If you look at the feeds on Midjourney you can see some people copy/pasting the same “4K octane render in unity trending on artstation” or whatever and the results look sharp. But others are creating more interesting results using reference to specific artists, media, and film stocks. Perhaps the best AI artists will be those with an extensive knowledge of art/design history and can create the most compelling prompts, even if they can’t draw. Everyone is an art director in the future but not all good ones.

  • Thomas PhinneyThomas Phinney Posts: 2,289
    edited July 1
    Although John’s take seems sound, I figure the real question is whether customers care—and perhaps whether they can tell the difference.

    Perhaps in five or ten years, new fonts made by real humans will be the next luxury good, mostly commissioned rather than retail, while the influx of AI fonts will cause typical retail prices to collapse.
  • Craig EliasonCraig Eliason Posts: 1,264
    ^ Kelmscott Press redux!
  • Peter BainPeter Bain Posts: 5
    This maybe uncomfortable for some, but it's certainly coming. So part of the "problem" is training people to better perceive the differences between typefaces, and their quality. Without pen and ink or handlettering training, I would have never gotten as sensitive to the difference between mediocre and well-drawn fonts. Others get there by designing their own, or by intensive looking and use/exploration.
  • Thomas PhinneyThomas Phinney Posts: 2,289
    edited July 2

    No font data will be reverse engineered, and it's not directly sampling images. As far as I can see, there's no EULA violation. Like the sign-painter, it learned how to draw Compacta from looking at images. The typeface promo graphics we make will be training material for AI designers.


    It might still be an issue for US design patents (which admittedly most font makers do not apply for) and other kinds of design rights in Europe, and some other jurisdictions.
  • JLTJLT Posts: 3
    I am reasonably certain that Ray is right as far as timeline goes. I've been playing with Midjourney for several months, and while its own algorithm is awful for text, the number of sources it draws style and content information from and how it translates that into original "art" is absolutely incredible. Ray's own more recent work with Dall*E (please, Dall-E folks, send me an invite, I've been on the beta list for months!) shows that other tools can understand plain english commands and draw letters with far more accuracy and polish.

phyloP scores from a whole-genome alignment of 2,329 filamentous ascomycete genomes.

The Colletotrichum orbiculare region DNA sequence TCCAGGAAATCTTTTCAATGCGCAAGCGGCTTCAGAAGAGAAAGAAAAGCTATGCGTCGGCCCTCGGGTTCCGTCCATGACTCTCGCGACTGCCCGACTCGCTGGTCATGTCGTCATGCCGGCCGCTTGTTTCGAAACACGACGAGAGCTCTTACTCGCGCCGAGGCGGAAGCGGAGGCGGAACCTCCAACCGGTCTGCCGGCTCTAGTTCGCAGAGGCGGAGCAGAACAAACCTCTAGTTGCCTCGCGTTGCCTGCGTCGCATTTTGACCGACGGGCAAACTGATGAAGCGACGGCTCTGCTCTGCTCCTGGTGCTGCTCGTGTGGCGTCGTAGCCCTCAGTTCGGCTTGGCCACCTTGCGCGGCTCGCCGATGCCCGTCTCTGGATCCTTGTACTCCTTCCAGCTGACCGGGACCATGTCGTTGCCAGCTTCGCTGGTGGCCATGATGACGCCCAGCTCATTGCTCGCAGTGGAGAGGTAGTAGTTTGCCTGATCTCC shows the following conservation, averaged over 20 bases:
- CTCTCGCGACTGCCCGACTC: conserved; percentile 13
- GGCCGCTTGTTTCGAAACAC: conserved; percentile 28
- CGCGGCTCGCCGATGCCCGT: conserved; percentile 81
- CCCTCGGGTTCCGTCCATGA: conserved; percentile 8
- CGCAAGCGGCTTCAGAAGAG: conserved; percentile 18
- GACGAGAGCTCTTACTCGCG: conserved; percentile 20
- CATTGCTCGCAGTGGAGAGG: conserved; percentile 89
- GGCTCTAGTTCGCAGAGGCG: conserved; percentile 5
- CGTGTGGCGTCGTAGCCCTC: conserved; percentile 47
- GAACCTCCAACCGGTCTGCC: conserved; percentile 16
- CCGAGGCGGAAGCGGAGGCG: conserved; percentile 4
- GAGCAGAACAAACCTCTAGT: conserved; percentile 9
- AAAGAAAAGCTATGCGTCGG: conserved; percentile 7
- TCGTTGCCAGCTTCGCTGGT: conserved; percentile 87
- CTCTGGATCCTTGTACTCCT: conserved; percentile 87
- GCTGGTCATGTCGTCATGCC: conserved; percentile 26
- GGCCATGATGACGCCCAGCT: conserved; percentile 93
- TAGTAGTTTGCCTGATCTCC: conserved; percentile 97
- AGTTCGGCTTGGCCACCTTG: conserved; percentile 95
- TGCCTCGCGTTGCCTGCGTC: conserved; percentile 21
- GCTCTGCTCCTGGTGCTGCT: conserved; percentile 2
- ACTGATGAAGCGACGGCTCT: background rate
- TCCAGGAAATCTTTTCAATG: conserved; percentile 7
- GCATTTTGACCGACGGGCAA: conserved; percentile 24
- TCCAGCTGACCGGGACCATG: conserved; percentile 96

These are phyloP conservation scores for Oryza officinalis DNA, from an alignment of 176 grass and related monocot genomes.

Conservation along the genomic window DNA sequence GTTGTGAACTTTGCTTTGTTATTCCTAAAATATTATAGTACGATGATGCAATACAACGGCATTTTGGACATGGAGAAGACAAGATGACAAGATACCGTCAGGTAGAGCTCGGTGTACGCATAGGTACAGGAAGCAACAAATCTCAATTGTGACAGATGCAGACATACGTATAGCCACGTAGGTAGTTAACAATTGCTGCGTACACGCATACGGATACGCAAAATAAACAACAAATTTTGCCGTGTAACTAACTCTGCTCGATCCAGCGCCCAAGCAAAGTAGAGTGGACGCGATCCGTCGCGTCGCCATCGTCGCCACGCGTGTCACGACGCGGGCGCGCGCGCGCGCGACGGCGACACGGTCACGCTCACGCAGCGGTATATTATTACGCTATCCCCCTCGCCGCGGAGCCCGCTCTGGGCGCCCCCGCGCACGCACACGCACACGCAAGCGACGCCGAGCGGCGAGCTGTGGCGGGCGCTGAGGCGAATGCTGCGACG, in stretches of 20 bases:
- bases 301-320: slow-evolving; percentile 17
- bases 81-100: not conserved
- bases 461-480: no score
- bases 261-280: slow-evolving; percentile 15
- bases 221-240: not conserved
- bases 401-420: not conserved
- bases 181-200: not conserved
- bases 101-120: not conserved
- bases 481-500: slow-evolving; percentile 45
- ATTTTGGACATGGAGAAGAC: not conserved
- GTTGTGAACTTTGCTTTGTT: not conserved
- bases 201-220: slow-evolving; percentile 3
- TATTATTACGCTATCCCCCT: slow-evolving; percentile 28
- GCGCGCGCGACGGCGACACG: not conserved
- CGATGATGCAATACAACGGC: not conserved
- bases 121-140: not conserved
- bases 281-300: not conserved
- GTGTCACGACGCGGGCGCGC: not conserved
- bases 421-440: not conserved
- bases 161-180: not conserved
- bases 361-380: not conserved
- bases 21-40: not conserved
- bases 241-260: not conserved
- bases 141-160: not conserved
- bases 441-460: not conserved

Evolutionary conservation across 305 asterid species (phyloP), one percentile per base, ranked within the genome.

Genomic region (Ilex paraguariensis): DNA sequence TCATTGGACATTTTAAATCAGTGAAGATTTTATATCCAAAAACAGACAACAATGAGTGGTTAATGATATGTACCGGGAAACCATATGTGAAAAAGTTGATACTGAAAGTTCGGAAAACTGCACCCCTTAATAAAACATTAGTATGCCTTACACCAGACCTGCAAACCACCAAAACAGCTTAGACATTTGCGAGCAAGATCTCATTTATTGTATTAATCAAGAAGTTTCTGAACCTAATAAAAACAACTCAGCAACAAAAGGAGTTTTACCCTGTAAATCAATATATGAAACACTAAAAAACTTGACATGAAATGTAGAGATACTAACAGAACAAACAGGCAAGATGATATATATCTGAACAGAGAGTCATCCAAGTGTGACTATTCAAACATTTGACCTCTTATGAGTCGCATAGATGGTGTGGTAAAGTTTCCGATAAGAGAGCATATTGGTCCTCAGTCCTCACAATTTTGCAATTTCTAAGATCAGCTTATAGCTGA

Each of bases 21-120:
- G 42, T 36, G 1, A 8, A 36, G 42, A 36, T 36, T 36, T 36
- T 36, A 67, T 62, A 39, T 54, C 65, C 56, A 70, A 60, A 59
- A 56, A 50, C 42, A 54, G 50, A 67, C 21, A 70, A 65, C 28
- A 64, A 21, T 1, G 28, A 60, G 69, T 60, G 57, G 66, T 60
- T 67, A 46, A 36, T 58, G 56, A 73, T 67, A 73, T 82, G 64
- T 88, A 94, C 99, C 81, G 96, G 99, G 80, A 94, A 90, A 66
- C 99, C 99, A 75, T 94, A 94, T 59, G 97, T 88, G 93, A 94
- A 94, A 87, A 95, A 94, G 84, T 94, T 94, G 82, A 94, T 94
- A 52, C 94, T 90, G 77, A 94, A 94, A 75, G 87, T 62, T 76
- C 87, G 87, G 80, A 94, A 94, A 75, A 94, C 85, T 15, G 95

It's an awful and soul-crushing thing to say, but I agree with him and others who have suggested this – graphic design and type design will change drastically as a result of the availability and quality of these tools. We will become machine whisperers, servants to our tools – even more than we are today – and eventually the machines will simply whisper to themselves and ignore us.
  • jeremy tribbyjeremy tribby Posts: 113
    ray, I've been following your experiments on twitter and I think it's interesting how poorly constructed the letterforms can be but how well it can interpret other aspects of your prompts (I believe you had one "with techno details" or something like that, and it kinda nailed it)

    JLT said:
    It's an awful and soul-crushing thing to say, but I agree with him and others who have suggested this – graphic design and type design will change drastically as a result of the availability and quality of these tools. We will become machine whisperers, servants to our tools – even more than we are today – and eventually the machines will simply whisper to themselves and ignore us.
    my soul remains uncrushed! I make fonts because I'd probably fall apart if I stopped, not because there's anything rational about doing this work. if I had different motives related to time, money, or fast fashion I'd already be outsourcing the work to humans in areas with a low cost of labor. 
  • Ray LarabieRay Larabie Posts: 1,210
    edited July 8
    I've been asked by a few people if I'm pursuing this to come up with typeface ideas. While the thought initially occurred to me, it has since evolved into something different. Now I feel like it's assisting me in deciding what types of typefaces to avoid creating. It doesn't make sense to me to build designs that these technologies can already create.

    If you want to use AI for typeface ideas, Dall-E 2 is probably the least interesting choice unless you're looking ideas for colored/photo fonts. The images are eye-catching but Midjourney makes more interesting mistakes. Midjourney tends to mash up alphabets with other elements while Dall-E seems to understand what letterforms are and produces results similar to existing typefaces. Latent Diffusion is probably the most valuable tool for ideas due to the weird results and ability to stick to alphabets, even if the results aren't as presentable.